As the ‘War on Terror’ evolves into the ‘Long War’ against Islamo-fascism, it demands an enduring commitment to ensuring the security of the United States and its allies. This policy is based on the requirement to maintain control in a fractured and unpredictable global environment, while paying little attention to the underlying issues that lead to insecurity. It is an approach that is manifestly failing, as the continuing problems in Afghanistan and Iraq demonstrate.
Moreover, ‘control’ implies the maintenance of a global order that focuses on power remaining in the hands of a transnational elite community, principally focused on North America and Western Europe, but extending worldwide. This elite largely ignores socio-economic divisions and environmental constraints, and sees continuing stability as being best achieved by the maintenance of the status quo, using force when necessary.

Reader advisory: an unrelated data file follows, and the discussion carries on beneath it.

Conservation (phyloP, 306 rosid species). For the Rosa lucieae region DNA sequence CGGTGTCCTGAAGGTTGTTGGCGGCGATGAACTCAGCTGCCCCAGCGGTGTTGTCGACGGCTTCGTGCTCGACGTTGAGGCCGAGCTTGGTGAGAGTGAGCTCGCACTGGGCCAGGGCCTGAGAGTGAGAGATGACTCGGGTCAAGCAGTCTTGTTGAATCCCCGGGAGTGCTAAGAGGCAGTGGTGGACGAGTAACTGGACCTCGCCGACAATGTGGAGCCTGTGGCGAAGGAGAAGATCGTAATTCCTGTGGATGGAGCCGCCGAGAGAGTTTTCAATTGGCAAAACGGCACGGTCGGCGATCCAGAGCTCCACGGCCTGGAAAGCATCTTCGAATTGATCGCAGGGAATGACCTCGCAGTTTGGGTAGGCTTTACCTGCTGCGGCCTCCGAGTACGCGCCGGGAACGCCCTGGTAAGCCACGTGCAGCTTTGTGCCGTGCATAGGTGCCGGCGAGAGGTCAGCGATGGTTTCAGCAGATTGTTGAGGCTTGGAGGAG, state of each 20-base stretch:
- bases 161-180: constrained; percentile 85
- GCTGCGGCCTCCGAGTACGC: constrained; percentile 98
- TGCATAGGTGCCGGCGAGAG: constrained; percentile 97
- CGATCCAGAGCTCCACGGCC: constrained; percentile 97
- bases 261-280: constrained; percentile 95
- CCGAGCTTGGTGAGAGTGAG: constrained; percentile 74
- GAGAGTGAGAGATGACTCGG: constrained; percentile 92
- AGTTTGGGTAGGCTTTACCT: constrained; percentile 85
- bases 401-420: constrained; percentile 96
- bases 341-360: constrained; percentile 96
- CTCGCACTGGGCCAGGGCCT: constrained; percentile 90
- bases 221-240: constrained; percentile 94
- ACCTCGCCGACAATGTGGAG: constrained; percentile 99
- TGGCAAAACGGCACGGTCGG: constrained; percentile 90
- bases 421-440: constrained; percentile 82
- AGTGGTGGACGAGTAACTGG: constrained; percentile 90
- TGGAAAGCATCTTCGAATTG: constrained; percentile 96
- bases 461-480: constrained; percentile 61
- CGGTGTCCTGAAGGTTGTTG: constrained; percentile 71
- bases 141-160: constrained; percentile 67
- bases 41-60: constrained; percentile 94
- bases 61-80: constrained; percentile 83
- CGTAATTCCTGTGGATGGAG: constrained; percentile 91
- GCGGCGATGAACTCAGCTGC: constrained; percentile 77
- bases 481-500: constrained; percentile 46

This collection of essays by Professor Paul Rogers argues that this post-Cold War security paradigm is fundamentally misguided and unsustainable. It concludes with two new essays on the need for a new conception of global security rooted in justice and emancipation.
Global Security and the War on Terror will be essential reading for students and scholars of security studies, the Cold War, international relations and development studies.